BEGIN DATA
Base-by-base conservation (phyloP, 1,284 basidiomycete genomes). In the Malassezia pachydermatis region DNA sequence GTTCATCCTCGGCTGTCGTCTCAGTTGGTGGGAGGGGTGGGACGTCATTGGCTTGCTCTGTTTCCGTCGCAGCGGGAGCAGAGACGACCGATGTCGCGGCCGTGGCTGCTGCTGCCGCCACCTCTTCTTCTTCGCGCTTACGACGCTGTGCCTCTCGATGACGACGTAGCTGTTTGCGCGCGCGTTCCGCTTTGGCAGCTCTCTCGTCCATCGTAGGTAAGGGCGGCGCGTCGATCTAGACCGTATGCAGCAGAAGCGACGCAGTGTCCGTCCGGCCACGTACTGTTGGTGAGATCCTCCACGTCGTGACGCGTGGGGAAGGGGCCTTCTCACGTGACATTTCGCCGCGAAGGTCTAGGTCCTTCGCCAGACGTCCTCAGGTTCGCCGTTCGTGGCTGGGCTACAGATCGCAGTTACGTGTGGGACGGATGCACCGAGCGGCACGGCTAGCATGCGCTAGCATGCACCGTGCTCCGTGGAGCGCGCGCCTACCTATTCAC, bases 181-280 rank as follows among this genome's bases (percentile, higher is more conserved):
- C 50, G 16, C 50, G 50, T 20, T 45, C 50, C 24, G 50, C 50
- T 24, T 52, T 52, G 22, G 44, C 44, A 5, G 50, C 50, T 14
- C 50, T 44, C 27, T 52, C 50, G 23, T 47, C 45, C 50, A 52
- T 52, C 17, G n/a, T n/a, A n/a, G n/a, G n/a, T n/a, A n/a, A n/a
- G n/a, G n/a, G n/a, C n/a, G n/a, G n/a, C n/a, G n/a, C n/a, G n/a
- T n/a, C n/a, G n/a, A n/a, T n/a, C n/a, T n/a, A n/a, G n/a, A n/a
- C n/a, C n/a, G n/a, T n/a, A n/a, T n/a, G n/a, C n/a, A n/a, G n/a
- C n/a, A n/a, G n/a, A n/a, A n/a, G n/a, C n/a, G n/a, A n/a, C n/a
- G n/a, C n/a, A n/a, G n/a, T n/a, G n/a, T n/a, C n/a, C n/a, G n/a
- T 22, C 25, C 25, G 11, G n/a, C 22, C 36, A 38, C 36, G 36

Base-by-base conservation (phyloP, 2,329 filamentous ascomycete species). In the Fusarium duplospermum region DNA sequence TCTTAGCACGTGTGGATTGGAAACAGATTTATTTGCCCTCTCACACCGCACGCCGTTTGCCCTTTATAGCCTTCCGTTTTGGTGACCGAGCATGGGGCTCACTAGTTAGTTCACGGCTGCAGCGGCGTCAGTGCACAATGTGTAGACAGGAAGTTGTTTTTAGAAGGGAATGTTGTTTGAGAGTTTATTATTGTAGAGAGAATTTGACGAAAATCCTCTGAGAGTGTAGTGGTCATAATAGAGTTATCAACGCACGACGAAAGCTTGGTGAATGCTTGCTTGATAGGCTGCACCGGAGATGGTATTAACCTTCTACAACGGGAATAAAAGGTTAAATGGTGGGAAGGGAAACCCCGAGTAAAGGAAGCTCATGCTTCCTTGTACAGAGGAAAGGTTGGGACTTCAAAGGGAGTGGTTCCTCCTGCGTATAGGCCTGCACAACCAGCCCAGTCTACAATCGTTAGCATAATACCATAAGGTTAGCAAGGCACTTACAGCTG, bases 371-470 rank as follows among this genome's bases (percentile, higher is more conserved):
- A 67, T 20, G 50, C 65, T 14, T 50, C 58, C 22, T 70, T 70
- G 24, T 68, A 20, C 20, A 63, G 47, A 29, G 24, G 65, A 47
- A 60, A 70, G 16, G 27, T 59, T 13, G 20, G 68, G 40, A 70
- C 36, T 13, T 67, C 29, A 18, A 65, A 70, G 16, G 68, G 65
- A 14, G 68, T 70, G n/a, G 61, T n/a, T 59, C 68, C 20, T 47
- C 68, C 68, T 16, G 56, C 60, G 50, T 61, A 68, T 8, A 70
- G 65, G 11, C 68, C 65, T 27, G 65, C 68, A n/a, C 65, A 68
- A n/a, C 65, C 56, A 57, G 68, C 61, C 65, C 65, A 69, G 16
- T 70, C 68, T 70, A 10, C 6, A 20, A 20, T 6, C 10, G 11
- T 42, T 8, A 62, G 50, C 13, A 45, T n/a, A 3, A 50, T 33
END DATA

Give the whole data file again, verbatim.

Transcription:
Base-by-base conservation (phyloP, 1,284 basidiomycete genomes). In the Malassezia pachydermatis region DNA sequence GTTCATCCTCGGCTGTCGTCTCAGTTGGTGGGAGGGGTGGGACGTCATTGGCTTGCTCTGTTTCCGTCGCAGCGGGAGCAGAGACGACCGATGTCGCGGCCGTGGCTGCTGCTGCCGCCACCTCTTCTTCTTCGCGCTTACGACGCTGTGCCTCTCGATGACGACGTAGCTGTTTGCGCGCGCGTTCCGCTTTGGCAGCTCTCTCGTCCATCGTAGGTAAGGGCGGCGCGTCGATCTAGACCGTATGCAGCAGAAGCGACGCAGTGTCCGTCCGGCCACGTACTGTTGGTGAGATCCTCCACGTCGTGACGCGTGGGGAAGGGGCCTTCTCACGTGACATTTCGCCGCGAAGGTCTAGGTCCTTCGCCAGACGTCCTCAGGTTCGCCGTTCGTGGCTGGGCTACAGATCGCAGTTACGTGTGGGACGGATGCACCGAGCGGCACGGCTAGCATGCGCTAGCATGCACCGTGCTCCGTGGAGCGCGCGCCTACCTATTCAC, bases 181-280 rank as follows among this genome's bases (percentile, higher is more conserved):
- C 50, G 16, C 50, G 50, T 20, T 45, C 50, C 24, G 50, C 50
- T 24, T 52, T 52, G 22, G 44, C 44, A 5, G 50, C 50, T 14
- C 50, T 44, C 27, T 52, C 50, G 23, T 47, C 45, C 50, A 52
- T 52, C 17, G n/a, T n/a, A n/a, G n/a, G n/a, T n/a, A n/a, A n/a
- G n/a, G n/a, G n/a, C n/a, G n/a, G n/a, C n/a, G n/a, C n/a, G n/a
- T n/a, C n/a, G n/a, A n/a, T n/a, C n/a, T n/a, A n/a, G n/a, A n/a
- C n/a, C n/a, G n/a, T n/a, A n/a, T n/a, G n/a, C n/a, A n/a, G n/a
- C n/a, A n/a, G n/a, A n/a, A n/a, G n/a, C n/a, G n/a, A n/a, C n/a
- G n/a, C n/a, A n/a, G n/a, T n/a, G n/a, T n/a, C n/a, C n/a, G n/a
- T 22, C 25, C 25, G 11, G n/a, C 22, C 36, A 38, C 36, G 36

Base-by-base conservation (phyloP, 2,329 filamentous ascomycete species). In the Fusarium duplospermum region DNA sequence TCTTAGCACGTGTGGATTGGAAACAGATTTATTTGCCCTCTCACACCGCACGCCGTTTGCCCTTTATAGCCTTCCGTTTTGGTGACCGAGCATGGGGCTCACTAGTTAGTTCACGGCTGCAGCGGCGTCAGTGCACAATGTGTAGACAGGAAGTTGTTTTTAGAAGGGAATGTTGTTTGAGAGTTTATTATTGTAGAGAGAATTTGACGAAAATCCTCTGAGAGTGTAGTGGTCATAATAGAGTTATCAACGCACGACGAAAGCTTGGTGAATGCTTGCTTGATAGGCTGCACCGGAGATGGTATTAACCTTCTACAACGGGAATAAAAGGTTAAATGGTGGGAAGGGAAACCCCGAGTAAAGGAAGCTCATGCTTCCTTGTACAGAGGAAAGGTTGGGACTTCAAAGGGAGTGGTTCCTCCTGCGTATAGGCCTGCACAACCAGCCCAGTCTACAATCGTTAGCATAATACCATAAGGTTAGCAAGGCACTTACAGCTG, bases 371-470 rank as follows among this genome's bases (percentile, higher is more conserved):
- A 67, T 20, G 50, C 65, T 14, T 50, C 58, C 22, T 70, T 70
- G 24, T 68, A 20, C 20, A 63, G 47, A 29, G 24, G 65, A 47
- A 60, A 70, G 16, G 27, T 59, T 13, G 20, G 68, G 40, A 70
- C 36, T 13, T 67, C 29, A 18, A 65, A 70, G 16, G 68, G 65
- A 14, G 68, T 70, G n/a, G 61, T n/a, T 59, C 68, C 20, T 47
- C 68, C 68, T 16, G 56, C 60, G 50, T 61, A 68, T 8, A 70
- G 65, G 11, C 68, C 65, T 27, G 65, C 68, A n/a, C 65, A 68
- A n/a, C 65, C 56, A 57, G 68, C 61, C 65, C 65, A 69, G 16
- T 70, C 68, T 70, A 10, C 6, A 20, A 20, T 6, C 10, G 11
- T 42, T 8, A 62, G 50, C 13, A 45, T n/a, A 3, A 50, T 33